1 Project Proposal Guidelines
Welcome to IcedTea!
This page is dedicated to students that want to submit a proposal to IcedTea and are searching for some ideas. We have a dedicated page that describes this process in more details and gives some suggestions how to write a project proposal as well as giving more information on IcedTea and the GSoC itself, so we suggest reading this first:
We have setup a mailing list for the GSoC. You can send us your project ideas, requests or suggestions here: gsoc_AT_icedtea.classpath.org.
A program like the Summer of Code can be very difficult to manage, especially for students in the European Community whose summer schedule is usually later than that in the United States. This is why we recommend that students do not work on other projects outside the GSoC, or limit the time spent on these projects to a maximum of 10 hours per week, depending on the task being proposed.
All applicants must be familiar with the GNU/Linux platform, have strong knowledge of build tools like make and maven and be reasonably fluent in the Java and/or C programming languages as appropriate. We also require some understanding of how the Java Platform works.
The GSoC is a means of learning and gaining experience, and our mentors will do everything they can to help the student, but a student must start from a solid basis already to have a chance of successfully complete the program.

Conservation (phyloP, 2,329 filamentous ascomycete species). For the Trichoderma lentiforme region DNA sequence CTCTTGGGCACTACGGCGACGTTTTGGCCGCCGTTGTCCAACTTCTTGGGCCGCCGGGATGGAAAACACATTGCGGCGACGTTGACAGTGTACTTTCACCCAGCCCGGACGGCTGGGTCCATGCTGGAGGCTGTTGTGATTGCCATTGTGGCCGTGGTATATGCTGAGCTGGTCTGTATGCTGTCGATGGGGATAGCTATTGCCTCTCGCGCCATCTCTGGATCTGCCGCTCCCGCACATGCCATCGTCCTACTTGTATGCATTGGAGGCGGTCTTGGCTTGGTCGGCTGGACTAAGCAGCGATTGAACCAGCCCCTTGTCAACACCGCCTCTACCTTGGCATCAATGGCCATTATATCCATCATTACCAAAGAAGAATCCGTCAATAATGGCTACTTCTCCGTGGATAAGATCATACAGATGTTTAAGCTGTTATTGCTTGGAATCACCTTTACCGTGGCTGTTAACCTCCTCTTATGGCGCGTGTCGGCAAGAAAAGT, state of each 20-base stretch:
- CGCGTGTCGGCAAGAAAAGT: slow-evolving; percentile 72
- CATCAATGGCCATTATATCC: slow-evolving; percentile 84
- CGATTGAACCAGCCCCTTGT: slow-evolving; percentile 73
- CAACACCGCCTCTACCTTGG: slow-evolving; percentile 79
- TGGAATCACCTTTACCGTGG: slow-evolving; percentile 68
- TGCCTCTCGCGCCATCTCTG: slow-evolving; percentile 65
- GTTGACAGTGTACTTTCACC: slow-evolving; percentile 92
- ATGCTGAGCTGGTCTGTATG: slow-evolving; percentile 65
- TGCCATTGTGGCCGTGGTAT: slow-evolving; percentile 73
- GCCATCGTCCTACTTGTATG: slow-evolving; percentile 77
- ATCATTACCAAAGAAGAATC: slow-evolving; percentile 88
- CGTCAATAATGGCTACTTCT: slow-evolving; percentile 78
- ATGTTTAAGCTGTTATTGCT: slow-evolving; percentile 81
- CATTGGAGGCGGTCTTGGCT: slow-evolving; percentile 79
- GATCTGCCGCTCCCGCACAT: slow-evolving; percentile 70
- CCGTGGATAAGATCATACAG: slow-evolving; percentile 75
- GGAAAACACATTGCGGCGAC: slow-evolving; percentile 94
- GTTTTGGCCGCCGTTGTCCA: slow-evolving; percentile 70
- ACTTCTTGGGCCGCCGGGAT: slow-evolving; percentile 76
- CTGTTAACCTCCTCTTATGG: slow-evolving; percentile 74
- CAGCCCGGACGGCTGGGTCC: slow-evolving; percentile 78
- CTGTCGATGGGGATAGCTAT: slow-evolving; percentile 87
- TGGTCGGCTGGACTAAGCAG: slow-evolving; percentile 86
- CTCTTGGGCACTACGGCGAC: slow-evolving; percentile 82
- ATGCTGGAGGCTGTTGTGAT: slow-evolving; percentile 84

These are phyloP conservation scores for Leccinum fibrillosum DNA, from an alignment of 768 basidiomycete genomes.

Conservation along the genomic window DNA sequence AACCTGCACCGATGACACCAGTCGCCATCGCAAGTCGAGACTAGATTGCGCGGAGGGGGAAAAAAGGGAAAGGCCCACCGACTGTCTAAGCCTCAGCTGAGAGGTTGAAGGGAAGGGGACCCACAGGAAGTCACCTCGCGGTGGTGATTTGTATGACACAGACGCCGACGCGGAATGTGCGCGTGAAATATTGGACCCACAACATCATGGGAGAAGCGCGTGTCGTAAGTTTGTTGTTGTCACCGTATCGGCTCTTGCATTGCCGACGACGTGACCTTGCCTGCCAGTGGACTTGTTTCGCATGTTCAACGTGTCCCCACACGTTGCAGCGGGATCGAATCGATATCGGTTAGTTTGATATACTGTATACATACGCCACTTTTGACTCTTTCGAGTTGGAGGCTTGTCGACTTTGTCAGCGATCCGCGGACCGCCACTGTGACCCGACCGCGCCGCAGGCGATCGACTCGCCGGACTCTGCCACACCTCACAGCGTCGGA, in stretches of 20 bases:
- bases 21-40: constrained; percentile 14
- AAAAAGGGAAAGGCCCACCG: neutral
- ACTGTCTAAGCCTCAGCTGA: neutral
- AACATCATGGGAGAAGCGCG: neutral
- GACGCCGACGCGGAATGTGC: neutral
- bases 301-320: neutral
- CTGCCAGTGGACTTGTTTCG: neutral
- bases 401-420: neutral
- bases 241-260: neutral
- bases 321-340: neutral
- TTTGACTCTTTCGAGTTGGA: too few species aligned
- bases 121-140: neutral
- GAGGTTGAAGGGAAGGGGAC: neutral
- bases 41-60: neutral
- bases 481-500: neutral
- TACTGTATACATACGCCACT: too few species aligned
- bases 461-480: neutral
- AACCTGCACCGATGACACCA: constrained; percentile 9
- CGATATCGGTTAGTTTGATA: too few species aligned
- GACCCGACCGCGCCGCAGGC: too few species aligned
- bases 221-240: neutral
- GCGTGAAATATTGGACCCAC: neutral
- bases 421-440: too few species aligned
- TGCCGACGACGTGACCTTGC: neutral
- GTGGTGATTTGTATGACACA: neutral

We encourage you to get in touch with Mentors for your project of choice early, get to know the community and understand how each specific project works. And please, don't be afraid to ask questions!
3 Proposal Outline
This is a template for adding proposals to the Ideas list below.
- Brief explanation
- Expected results
- Knowledge Prerequisite
- Mentor (with email and IRC nick)
Please note that the following ideas are very basic and need to be expanded. Don't just copy the description, instead please discuss with the mentors the specifics for each project in order to write a proper proposal for the GSoC program.
Again, please refer to this page for more information.
4.1 VMFlexArray for OpenJDK (IcedTea)
The technology that underpins the ability to write to the Linux FrameBuffer using pure java is termed VMFlexArray. It allows off-heap memory regions (/dev/fb0, /dev/video0, externally malloced memory) to be accessed as real, managed, java arrays with proper object lifecycles. Furthermore, it allows a java.nio.ByteBuffer with access to a backing byte to be viewed as a java.nio.IntBuffer with access to a backing int, referencing / aliasing the same physical or virtual memory. Initial proof of concept was shown using JamVM and Classpath, but design flexibility allows for these changes to be added to OpenJDK (IcedTea) or any other combination of VM and class library.
This project demands that the student have in-depth knowledge of JVM internals. The prospective student must be comfortable hacking any JVM and must be _very_ capable of isolating and fixing bugs in C, C++, or Java code.
Expected results: Transpose the proof-of-concept changes to IcedTea, ensure the changeset passes unit tests adding new tests if necessary, provide example code for end-users, benchmark examples with and without the changes, and clearly document changes made. Implement changes in at least x86 architecture. Implementation for arm and ppc earn bonus points.
Knowledge Prerequisite: Java, C, and possibly C++.
Mentor: Christopher (Chris) Friedt